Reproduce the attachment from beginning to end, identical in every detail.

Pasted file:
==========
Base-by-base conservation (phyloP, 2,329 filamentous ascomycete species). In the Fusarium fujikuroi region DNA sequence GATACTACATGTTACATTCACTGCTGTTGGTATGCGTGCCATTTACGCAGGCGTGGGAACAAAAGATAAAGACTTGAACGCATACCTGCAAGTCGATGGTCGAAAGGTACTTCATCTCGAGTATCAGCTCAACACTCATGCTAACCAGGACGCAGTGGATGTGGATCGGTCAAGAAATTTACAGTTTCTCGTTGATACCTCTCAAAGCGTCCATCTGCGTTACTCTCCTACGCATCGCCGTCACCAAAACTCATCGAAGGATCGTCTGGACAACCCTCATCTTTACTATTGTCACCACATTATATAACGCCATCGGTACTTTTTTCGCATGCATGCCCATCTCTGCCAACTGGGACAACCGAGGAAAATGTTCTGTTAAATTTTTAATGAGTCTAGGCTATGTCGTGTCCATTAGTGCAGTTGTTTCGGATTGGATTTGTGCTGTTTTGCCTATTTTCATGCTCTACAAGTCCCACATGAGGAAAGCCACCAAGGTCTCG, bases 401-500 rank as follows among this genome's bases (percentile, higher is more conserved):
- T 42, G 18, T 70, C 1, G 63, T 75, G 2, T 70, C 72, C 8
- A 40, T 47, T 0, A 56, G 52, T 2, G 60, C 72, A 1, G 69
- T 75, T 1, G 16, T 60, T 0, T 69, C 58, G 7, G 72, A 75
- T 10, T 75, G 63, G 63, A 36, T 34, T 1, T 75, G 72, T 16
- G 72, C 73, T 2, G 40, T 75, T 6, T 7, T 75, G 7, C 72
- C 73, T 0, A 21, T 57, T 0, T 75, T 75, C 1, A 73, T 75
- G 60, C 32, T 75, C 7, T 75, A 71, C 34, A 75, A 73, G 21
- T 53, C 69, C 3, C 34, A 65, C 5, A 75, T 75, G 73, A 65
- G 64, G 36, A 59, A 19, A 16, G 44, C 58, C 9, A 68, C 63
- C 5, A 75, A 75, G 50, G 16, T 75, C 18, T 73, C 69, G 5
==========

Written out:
Base-by-base conservation (phyloP, 2,329 filamentous ascomycete species). In the Fusarium fujikuroi region DNA sequence GATACTACATGTTACATTCACTGCTGTTGGTATGCGTGCCATTTACGCAGGCGTGGGAACAAAAGATAAAGACTTGAACGCATACCTGCAAGTCGATGGTCGAAAGGTACTTCATCTCGAGTATCAGCTCAACACTCATGCTAACCAGGACGCAGTGGATGTGGATCGGTCAAGAAATTTACAGTTTCTCGTTGATACCTCTCAAAGCGTCCATCTGCGTTACTCTCCTACGCATCGCCGTCACCAAAACTCATCGAAGGATCGTCTGGACAACCCTCATCTTTACTATTGTCACCACATTATATAACGCCATCGGTACTTTTTTCGCATGCATGCCCATCTCTGCCAACTGGGACAACCGAGGAAAATGTTCTGTTAAATTTTTAATGAGTCTAGGCTATGTCGTGTCCATTAGTGCAGTTGTTTCGGATTGGATTTGTGCTGTTTTGCCTATTTTCATGCTCTACAAGTCCCACATGAGGAAAGCCACCAAGGTCTCG, bases 401-500 rank as follows among this genome's bases (percentile, higher is more conserved):
- T 42, G 18, T 70, C 1, G 63, T 75, G 2, T 70, C 72, C 8
- A 40, T 47, T 0, A 56, G 52, T 2, G 60, C 72, A 1, G 69
- T 75, T 1, G 16, T 60, T 0, T 69, C 58, G 7, G 72, A 75
- T 10, T 75, G 63, G 63, A 36, T 34, T 1, T 75, G 72, T 16
- G 72, C 73, T 2, G 40, T 75, T 6, T 7, T 75, G 7, C 72
- C 73, T 0, A 21, T 57, T 0, T 75, T 75, C 1, A 73, T 75
- G 60, C 32, T 75, C 7, T 75, A 71, C 34, A 75, A 73, G 21
- T 53, C 69, C 3, C 34, A 65, C 5, A 75, T 75, G 73, A 65
- G 64, G 36, A 59, A 19, A 16, G 44, C 58, C 9, A 68, C 63
- C 5, A 75, A 75, G 50, G 16, T 75, C 18, T 73, C 69, G 5